Author Topic: ultrasonic cleaner  (Read 437 times)

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Offline lacek

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ultrasonic cleaner
« on: April 16, 2018, 05:29:32 pm »
Hi,
there is a now-famous video where Louis Rossmann compares an ultrasonic cleaner made by Crest to a Branson one. The first one shows better performance. Is there a consensus why was it so? He commented that this is due to the fact that Crest sweeps the ultrasonic frequency. I have checked brochure of the Branson one: they also sweep it.

At this point I would like to ask:
- what determines that Crest clean better than Branson? Transducer power? Tank size?
- Crest also offers 135 kHz cleaners - how would they compare to 40 kHz for electronics use?
 

Offline mcinque

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Re: ultrasonic cleaner
« Reply #1 on: April 17, 2018, 05:14:11 am »
I have not much experience in PCB ultrasonic cleaning (I try to use them the less possible to avoid damaging some components), but it's since 1995 that I use them to clean small mechanic parts. In that particular sector, I can consider myself as an "experienced user".

In my opinion differences are in:

1. power/litre ratio
2. no. of transducers
3. tranducers positions

Branson is a respectable brand in ultrasonic industry, also for reliability: we had branson cleaner at work turned on for 8h 3-4 days a week for many years with heating on and had no issues at all. The tank was still perfect with no corrosion.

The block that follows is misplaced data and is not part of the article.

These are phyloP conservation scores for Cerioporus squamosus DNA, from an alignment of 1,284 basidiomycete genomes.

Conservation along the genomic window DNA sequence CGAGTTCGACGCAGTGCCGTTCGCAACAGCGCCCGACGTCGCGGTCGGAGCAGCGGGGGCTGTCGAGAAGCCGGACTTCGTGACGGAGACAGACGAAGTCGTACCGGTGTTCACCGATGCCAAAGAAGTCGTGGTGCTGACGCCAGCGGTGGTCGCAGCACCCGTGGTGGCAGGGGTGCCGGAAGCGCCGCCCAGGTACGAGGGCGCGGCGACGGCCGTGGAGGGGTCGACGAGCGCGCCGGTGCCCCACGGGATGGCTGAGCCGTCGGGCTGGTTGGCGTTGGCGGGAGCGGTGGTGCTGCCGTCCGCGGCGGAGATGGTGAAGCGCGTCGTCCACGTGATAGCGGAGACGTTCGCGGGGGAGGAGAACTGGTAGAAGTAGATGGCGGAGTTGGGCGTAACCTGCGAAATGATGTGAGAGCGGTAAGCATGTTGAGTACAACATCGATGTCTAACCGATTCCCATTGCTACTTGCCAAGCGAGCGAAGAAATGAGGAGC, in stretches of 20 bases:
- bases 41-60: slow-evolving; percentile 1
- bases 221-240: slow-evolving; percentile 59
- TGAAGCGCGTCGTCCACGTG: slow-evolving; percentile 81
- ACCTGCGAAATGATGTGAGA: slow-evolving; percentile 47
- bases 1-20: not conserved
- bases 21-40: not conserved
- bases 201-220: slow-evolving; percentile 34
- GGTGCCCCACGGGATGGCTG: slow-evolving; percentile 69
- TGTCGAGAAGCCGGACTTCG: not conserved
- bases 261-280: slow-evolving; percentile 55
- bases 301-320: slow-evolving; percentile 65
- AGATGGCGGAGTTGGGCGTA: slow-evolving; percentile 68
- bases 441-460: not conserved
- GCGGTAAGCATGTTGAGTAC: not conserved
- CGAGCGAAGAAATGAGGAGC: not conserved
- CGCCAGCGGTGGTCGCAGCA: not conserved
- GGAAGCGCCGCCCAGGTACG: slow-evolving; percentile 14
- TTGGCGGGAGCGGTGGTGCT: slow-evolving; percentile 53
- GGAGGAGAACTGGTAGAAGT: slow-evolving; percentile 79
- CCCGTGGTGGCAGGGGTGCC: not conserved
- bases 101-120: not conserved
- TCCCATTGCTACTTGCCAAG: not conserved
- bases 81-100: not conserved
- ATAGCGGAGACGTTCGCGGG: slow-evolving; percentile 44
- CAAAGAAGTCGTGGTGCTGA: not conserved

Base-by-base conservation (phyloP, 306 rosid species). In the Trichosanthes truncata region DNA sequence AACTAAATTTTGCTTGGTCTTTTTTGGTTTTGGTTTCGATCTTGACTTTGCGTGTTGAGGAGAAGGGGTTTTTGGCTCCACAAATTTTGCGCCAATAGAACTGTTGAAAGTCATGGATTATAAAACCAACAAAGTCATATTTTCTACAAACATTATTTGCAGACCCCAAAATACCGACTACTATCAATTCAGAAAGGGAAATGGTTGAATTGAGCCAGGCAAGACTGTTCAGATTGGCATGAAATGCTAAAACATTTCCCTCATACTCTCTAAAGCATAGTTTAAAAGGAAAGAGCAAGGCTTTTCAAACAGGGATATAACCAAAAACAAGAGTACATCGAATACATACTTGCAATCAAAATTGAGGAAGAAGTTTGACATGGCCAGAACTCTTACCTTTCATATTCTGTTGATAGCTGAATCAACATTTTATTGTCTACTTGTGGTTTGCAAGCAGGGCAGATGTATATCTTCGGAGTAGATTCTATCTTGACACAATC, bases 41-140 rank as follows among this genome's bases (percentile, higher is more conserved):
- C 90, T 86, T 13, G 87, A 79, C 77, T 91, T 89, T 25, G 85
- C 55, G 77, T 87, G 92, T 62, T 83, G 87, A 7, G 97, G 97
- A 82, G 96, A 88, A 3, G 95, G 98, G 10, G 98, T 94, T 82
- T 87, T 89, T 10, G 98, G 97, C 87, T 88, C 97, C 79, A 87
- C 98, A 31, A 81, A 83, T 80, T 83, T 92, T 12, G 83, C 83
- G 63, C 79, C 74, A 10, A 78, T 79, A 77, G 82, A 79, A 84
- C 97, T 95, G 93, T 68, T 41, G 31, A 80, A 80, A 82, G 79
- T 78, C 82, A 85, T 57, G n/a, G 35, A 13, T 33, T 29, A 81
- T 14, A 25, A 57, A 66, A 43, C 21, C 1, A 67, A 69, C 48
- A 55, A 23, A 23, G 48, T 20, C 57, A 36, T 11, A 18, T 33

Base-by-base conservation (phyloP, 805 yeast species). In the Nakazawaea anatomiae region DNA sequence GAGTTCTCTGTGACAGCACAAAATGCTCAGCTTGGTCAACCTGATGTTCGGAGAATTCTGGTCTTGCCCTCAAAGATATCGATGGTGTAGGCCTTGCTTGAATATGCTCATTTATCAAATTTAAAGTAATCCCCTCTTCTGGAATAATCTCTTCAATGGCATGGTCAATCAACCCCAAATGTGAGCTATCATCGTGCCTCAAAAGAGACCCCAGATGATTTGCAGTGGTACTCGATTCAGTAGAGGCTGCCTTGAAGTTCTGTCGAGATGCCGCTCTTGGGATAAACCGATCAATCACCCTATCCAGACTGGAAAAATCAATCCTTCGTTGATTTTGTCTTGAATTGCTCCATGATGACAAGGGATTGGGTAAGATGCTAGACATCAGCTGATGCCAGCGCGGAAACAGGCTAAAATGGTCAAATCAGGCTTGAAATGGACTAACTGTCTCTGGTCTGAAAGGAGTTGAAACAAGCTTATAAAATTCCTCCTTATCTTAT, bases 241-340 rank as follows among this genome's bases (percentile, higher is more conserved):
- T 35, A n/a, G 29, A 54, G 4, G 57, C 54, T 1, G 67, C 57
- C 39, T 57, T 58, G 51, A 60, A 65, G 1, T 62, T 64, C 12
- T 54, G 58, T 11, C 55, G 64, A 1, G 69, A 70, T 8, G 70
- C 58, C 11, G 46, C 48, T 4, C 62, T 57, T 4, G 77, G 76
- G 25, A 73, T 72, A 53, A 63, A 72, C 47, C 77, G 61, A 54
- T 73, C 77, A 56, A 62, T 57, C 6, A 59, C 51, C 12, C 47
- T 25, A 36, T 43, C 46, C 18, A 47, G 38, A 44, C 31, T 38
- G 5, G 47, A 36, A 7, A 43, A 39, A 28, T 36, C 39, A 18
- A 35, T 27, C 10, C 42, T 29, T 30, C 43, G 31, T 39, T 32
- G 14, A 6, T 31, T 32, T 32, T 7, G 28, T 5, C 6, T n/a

Since I worked with Brandon cleaners for 12 years I can't believe they don't work properly; if it was really like Louis was reporting in the video, the Branson had a fault.

In my opinion, it would had be better to compare them with the alluminium foil test to make a proper comparative test and see if the Branson had a fault.

The sweep is helpful to avoid stressing some components and to avoid dark spots. But since different brands use different sweep timings (for example Branson uses a quick 4Hz sweep while Elma 1Hz) you can have different results (quicker or slower cleaning time) but a board/component should came out properly cleaned in any good ultrasonic cleaner with a proper cleaning time and proper solution.

37KHz are a general cleaning frequency and is a general purpouse that can be used on any "general" part.
They (manufacturers) say that +125KHz are much gentle and can clean most sensitive parts without damaging them, but I don't bet on it with quartzs and mems.

Generally speaking the higher the frequency the smaller the spot the cavitation can reach (so it cleans smaller spaces) but less "violent" is the cavitation, so the cleaning action.

Comparing ultrasonic to a toothbrush, 25KHz are hard bristles, 37KHz are normal bristles and +125Khz are soft bristles.

« Last Edit: April 17, 2018, 05:24:04 am by mcinque »
I'm basically still a rookie and because of this, even with the best intentions, I often say bullshit :)
 

Offline lacek

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Re: ultrasonic cleaner
« Reply #2 on: April 17, 2018, 07:35:58 am »
Thanks for the answer. That cleaning size is something I do not get fully. Given the speed of sound in water of 1480m/s, then even 135 kHz cleaner will have a wavelength of approximately 1cm. This feels much too large than component size. In the end what matters is the bubble (cavity) size and this is much shorter than the wavelength- hence cleaning is possible. The bubbles form in the places where the wave oscillates rapidly.